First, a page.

Recently, the wearable devices maker Jawbone went into liquidation. Some speak of “death by overfunding” (e.g. Business Insider). By contrast, Fitbit, another wearable devices maker, is doing well. Why?
In order to get a better sense of what led up to the current situation, I looked at temporal patterns across several Mergeflow data sets, from 2012 until 2017. The data sets I used include venture investments, patents, scientific publications, industry news, and technology blogs. For each data set, our analytics platform calculates growth and share of your topics, and how they develop over time.
Here is how the average across all signals, from R&D to business to finance, looks for Jawbone vs. Fitbit:
You can clearly see how Jawbone and Fitbit moved into opposite directions over the last five years.
What is driving this development?
In order to address this question, we can zoom in to see how the underlying signals across different dimensions developed. Below is a chart that shows emergence scores for all signals:
Emergence scores are between -1 (worst possible development) and 1 (best possible development) of size and growth of a signal over time.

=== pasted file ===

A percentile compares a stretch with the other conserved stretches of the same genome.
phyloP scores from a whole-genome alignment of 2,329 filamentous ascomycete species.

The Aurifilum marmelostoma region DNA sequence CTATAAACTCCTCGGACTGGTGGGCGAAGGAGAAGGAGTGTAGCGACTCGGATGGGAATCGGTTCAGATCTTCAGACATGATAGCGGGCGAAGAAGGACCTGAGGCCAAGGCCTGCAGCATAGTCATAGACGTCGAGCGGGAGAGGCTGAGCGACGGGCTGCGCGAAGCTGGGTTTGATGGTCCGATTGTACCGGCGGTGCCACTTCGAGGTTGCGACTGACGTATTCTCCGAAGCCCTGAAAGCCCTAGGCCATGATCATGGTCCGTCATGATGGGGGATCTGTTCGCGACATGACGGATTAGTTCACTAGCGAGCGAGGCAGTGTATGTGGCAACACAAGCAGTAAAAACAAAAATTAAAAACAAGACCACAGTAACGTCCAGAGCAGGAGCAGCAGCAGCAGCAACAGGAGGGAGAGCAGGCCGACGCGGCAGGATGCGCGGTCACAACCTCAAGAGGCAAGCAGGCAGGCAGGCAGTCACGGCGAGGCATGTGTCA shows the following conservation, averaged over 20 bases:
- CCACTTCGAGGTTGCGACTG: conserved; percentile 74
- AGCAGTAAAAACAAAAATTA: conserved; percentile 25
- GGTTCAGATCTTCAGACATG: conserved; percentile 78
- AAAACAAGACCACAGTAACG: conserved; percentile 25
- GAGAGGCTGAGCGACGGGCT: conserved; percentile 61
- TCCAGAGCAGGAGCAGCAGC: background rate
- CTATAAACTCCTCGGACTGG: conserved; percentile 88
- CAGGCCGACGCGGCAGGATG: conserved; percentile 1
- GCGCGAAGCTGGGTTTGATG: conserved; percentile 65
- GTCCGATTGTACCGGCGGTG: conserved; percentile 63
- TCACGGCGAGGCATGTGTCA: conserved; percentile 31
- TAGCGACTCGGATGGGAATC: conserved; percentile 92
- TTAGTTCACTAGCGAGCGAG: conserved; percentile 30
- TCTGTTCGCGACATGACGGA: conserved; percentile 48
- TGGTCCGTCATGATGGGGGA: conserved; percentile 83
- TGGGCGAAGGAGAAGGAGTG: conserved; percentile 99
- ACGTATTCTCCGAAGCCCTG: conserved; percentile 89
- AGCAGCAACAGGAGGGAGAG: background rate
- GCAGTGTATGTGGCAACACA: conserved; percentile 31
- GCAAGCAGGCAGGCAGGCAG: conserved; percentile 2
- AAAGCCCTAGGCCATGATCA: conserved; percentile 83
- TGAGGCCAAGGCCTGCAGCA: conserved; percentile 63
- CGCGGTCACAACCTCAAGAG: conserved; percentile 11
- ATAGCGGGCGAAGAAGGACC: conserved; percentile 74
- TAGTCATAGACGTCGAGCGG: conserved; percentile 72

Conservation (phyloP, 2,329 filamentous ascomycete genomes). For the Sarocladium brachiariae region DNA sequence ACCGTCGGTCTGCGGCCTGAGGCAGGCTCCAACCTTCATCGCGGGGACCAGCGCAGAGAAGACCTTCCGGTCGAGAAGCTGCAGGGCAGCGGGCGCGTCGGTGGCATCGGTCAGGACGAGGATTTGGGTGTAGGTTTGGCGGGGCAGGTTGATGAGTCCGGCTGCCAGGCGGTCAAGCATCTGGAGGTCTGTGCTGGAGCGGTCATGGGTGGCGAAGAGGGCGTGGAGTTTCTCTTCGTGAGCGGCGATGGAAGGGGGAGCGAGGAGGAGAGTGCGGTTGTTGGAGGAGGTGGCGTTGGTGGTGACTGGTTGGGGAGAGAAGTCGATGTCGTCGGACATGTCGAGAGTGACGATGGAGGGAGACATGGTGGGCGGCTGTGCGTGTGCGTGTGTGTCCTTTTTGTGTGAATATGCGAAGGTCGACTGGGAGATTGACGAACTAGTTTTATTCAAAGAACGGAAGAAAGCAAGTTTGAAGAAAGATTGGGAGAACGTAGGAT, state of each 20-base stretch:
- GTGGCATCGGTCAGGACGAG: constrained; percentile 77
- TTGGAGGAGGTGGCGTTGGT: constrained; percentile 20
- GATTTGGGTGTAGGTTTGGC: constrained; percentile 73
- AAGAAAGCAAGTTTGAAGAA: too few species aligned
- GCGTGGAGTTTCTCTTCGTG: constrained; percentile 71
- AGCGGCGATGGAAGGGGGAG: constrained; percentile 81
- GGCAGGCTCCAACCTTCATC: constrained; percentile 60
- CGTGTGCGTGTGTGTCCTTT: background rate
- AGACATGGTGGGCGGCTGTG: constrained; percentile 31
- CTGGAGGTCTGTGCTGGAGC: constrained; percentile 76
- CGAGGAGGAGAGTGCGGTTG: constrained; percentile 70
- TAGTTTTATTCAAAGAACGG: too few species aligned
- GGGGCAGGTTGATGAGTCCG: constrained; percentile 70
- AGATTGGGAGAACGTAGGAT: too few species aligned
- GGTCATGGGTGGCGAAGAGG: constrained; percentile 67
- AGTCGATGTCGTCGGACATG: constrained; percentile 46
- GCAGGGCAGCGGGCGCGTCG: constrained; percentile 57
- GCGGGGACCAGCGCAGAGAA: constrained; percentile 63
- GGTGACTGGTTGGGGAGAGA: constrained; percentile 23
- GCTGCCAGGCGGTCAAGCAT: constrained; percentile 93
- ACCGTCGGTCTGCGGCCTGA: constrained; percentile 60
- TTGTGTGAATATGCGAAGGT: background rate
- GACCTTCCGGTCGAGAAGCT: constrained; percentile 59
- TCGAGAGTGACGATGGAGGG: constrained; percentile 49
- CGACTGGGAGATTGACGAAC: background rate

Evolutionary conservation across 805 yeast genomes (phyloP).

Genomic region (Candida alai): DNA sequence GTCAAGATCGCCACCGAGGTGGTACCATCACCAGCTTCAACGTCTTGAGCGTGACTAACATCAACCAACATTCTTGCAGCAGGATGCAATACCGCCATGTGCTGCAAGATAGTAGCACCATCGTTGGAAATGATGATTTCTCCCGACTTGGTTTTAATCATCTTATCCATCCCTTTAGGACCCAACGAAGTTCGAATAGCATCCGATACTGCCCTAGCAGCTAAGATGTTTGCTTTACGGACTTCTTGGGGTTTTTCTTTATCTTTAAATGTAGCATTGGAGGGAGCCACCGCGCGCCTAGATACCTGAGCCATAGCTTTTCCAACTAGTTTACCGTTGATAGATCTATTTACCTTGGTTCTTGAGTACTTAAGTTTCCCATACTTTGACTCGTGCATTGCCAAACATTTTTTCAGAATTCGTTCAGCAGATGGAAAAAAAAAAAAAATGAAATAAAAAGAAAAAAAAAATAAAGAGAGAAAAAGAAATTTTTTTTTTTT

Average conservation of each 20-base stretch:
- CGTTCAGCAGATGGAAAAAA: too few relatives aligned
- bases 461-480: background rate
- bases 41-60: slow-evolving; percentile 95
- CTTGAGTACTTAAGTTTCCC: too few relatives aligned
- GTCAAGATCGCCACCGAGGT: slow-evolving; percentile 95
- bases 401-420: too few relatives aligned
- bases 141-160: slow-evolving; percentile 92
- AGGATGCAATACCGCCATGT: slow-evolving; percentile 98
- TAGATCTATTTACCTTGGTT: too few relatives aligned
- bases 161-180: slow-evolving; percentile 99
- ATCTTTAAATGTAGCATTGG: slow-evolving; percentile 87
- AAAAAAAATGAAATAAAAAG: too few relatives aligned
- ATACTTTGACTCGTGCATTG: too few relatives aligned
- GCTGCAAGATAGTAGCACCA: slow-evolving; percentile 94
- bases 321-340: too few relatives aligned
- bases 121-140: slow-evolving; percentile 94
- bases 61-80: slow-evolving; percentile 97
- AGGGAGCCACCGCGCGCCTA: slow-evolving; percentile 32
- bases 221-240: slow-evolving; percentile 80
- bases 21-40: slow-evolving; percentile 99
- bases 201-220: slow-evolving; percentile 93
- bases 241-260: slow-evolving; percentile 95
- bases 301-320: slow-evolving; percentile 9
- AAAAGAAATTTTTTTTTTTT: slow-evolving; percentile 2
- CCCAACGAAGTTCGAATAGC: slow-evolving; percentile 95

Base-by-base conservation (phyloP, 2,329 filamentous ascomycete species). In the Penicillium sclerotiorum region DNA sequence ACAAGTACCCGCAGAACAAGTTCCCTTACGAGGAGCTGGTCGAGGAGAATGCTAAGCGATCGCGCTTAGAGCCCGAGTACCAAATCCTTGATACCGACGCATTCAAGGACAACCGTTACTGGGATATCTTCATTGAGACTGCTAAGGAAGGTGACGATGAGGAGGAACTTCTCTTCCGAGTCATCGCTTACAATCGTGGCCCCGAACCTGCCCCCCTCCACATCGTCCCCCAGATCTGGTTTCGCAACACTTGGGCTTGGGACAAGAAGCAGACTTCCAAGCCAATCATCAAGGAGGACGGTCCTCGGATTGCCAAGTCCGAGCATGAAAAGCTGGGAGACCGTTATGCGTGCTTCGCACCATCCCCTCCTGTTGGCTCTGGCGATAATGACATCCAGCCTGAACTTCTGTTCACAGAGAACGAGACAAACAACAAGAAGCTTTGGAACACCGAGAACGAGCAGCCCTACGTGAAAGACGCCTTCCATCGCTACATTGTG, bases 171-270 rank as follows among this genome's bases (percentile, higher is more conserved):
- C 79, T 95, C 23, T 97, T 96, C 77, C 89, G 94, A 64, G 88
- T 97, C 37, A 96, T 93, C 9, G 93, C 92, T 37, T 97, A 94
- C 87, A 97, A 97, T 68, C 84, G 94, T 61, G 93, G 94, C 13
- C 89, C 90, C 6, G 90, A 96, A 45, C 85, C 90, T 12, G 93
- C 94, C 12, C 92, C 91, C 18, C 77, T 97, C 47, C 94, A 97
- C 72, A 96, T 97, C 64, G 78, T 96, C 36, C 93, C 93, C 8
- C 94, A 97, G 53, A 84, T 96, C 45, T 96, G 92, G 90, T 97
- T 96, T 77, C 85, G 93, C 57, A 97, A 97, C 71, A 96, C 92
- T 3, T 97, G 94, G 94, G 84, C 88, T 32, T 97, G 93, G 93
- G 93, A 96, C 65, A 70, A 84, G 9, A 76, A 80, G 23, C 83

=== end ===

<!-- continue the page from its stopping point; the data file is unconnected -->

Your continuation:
The chart shows that…
- …VC investments went up for Jawbone and Fitbit (remember the “death by overfunding” story to which I referred above?).
- …in all other signals, Jawbone moved down, and Fitbit moved up.
Perhaps a bit surprising, at least to me, was how the “Scientific Publications” signal developed. So I took a closer look at scientific publications related to Fitbit. First, here is how the publications are distributed across sources:
By far the biggest single source is PubMed. PubMed is a fantastic resource for medical publications.
Of course, I wanted to know what these publications are about, and who some of the leading experts are. Below are three of the biggest author social networks extracted by Mergeflow:
A group at the Dartmouth Institute for Health Policy and Clinical Practice:
A group at the Department of Kinesiology, University of Wisconsin:
A group at the Seattle Children’s Hospital:
These and other groups cover a wide range of topics, although they all revolve around promoting physical activity. Below are a few examples, in case you want to dig deeper:
Why do I think this is important? Because I think it shows that wearable devices should be taken seriously. Perhaps particularly by makers of specialized, high-cost medical devices.